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Daily review 08/08/2022

Written By: - Date published: 5:30 pm, August 8th, 2022 - 62 comments
Categories: Daily review - Tags:

Daily review is also your post.

This provides Standardistas the opportunity to review events of the day.

The usual rules of good behaviour apply (see the Policy).

Don’t forget to be kind to each other …

62 comments on “Daily review 08/08/2022 ”

  1. Robert Guyton 1

    Silliest? One of the silliest things???

    "The National Party’s newest MP, Sam Uffindell, was asked to leave his exclusive boarding school after viciously beating a younger student late at night.

    Uffindell only offered the man an apology last year, 22 years after the attack, and nine months before he publicly announced his political aspirations.

    He says the timing of his decision to say sorry is not linked to his decision to begin a career in politics, but that the incident had been “nagging” at him, and he wanted to atone.

    “It was one of the silliest, stupidest things I’ve ever done. I really regretted it, I do really regret it still,” Uffindell said."

    Uffindell. Ufindell.

    Remember that name.


    • Incognito 1.1

      A late apology is better than no apology, but 22 years late(r) has a whiff of political opportunism (or desperate risk mitigation) about it. That said, I do believe in remorse and learning from mistakes; I sure have made (too) many myself (and even apologized a few times …).

      The much more interesting thing is how this got through the National Party review & selection process, how it has been kept quiet, and how it is handled (or not handled) now it has finally come out after all those years (cf. comments by observer https://thestandard.org.nz/open-mike-08-08-2022/#comment-1904247 and https://thestandard.org.nz/open-mike-08-08-2022/#comment-1904260).

      • Matiri 1.1.1

        My husband was at boarding school in the UK and we've just been discussing this. He wasn't a bully, and wasn't bullied, but he said his parents would have made him apologise to the poor kid at the time if he had done anything like this.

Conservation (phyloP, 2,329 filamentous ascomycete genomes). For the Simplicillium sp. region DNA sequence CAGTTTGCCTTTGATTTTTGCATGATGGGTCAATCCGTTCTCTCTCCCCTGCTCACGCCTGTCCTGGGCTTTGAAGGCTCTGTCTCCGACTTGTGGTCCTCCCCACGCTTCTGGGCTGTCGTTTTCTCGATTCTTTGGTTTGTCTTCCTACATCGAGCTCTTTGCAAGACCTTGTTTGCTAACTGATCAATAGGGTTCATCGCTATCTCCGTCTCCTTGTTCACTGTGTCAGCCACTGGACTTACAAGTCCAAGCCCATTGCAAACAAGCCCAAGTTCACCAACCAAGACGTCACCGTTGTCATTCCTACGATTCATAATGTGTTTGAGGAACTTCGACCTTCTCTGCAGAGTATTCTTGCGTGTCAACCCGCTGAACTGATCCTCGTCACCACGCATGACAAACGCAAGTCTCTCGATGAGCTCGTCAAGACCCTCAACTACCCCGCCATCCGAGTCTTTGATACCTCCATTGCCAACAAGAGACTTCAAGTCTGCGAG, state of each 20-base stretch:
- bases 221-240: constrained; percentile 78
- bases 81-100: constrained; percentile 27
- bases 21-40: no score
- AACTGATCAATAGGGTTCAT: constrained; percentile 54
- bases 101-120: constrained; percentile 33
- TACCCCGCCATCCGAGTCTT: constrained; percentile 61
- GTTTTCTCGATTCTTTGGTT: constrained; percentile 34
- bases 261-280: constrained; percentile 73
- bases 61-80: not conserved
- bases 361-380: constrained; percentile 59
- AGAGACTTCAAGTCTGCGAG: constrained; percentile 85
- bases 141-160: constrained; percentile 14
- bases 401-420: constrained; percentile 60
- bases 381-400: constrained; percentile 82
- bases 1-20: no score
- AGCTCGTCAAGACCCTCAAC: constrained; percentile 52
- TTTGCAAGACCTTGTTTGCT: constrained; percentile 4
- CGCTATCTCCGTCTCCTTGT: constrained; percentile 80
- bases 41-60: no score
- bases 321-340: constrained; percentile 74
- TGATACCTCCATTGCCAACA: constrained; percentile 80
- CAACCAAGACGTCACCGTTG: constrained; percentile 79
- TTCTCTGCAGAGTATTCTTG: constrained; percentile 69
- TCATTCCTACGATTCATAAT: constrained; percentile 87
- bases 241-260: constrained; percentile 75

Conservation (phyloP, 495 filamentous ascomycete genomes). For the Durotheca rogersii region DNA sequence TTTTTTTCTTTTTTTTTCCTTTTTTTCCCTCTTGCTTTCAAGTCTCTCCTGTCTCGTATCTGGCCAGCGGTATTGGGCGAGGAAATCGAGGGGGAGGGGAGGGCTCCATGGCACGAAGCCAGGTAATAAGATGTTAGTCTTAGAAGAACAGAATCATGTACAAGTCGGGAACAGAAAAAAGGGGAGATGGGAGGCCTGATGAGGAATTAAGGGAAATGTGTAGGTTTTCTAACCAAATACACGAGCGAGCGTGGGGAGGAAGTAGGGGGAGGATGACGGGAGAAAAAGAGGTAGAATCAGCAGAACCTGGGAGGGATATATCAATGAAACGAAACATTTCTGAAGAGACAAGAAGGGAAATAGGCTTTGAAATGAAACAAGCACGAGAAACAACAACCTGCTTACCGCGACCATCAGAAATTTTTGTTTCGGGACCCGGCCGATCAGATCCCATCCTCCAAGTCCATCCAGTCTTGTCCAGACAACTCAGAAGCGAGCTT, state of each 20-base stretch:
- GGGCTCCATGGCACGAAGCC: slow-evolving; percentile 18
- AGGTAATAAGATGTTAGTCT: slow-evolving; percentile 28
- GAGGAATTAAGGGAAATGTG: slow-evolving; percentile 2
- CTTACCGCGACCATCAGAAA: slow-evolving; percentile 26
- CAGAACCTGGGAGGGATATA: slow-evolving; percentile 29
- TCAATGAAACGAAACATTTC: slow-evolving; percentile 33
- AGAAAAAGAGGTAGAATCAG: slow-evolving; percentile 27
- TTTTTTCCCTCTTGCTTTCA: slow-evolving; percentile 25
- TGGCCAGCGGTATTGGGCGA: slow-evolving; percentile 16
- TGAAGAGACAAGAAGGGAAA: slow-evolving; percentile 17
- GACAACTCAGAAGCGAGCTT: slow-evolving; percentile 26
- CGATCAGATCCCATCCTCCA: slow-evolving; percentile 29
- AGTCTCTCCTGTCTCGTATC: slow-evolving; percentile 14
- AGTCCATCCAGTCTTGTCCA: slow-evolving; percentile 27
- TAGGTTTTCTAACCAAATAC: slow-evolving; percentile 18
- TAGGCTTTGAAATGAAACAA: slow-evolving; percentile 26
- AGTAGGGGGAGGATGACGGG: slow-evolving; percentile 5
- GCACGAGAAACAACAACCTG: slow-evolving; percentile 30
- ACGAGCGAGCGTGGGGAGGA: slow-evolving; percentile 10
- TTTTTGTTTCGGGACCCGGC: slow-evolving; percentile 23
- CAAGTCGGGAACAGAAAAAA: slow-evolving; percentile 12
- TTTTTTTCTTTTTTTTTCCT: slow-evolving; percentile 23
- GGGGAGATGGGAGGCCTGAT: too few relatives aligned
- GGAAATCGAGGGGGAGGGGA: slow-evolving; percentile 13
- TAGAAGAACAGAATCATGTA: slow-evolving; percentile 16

• Graeme 1.1.2

        Well, I wonder how this fell out? The Stuff piece reads as if it wasn't instigated by the victim. Looks like Mr Uffindell may have pissed off a few people in his time, and if there's this, what else is lurking in the drains.

      • Robert Guyton 1.1.3

        Nandor says: "Nandor Tanczos

        Markus Petz I'm not sure I'd compare 4 young men jumping a 13 year old at night and bashing him with wooden clubs for a laugh, with having a mental illness."

    • Lukas 1.2

      Can we have a list of all your sins from when you were 16 please?

      • riffer 1.2.1

        Very true. There is no way I could be an MP if some of the things I did as a teenager could come out.

      • observer 1.2.2

        For me, plenty. And if I ever ask the voters to employ me, I'll tell you. They are entitled to know.

        Again, it's not about when he was 16. It's about how National hid it until they had no choice, today.

        Disclose your past, and trust the public. Or they won't trust you.

      • joe90 1.2.3

        Lotsa stupid shit but nothing approaching the bully-boy thuggery National's hierarchy considered so serious, Uffindell was obliged to apologise.

        Twenty two years too late.

      • Robert Guyton 1.2.4

        Sure; here it is:


      • aj 1.2.5

        Not many of us can include something as nasty as a group assault on a kid with wooden clubs.

    • Peter 1.3

      "Asked to leave"? What a lot of crap. He was expelled for violence.

      Where I come from being chucked out of a school for bullying is serious.

      Some 15 year old Maori kid beats someone up at a low decile school and constituents in an electorate like Tauranga come out with all the racist classest shit possible.

      His parents, the ethnic group he belongs to get crucified. His age, how long ago it happened no matter – he's condemned for life.

    • Belladonna 2.1

      Polls still really looking too close to call between the right and left blocks. A fairly small number of votes one way or the other can tip the result. And polling is notoriously unreliable with small differentials.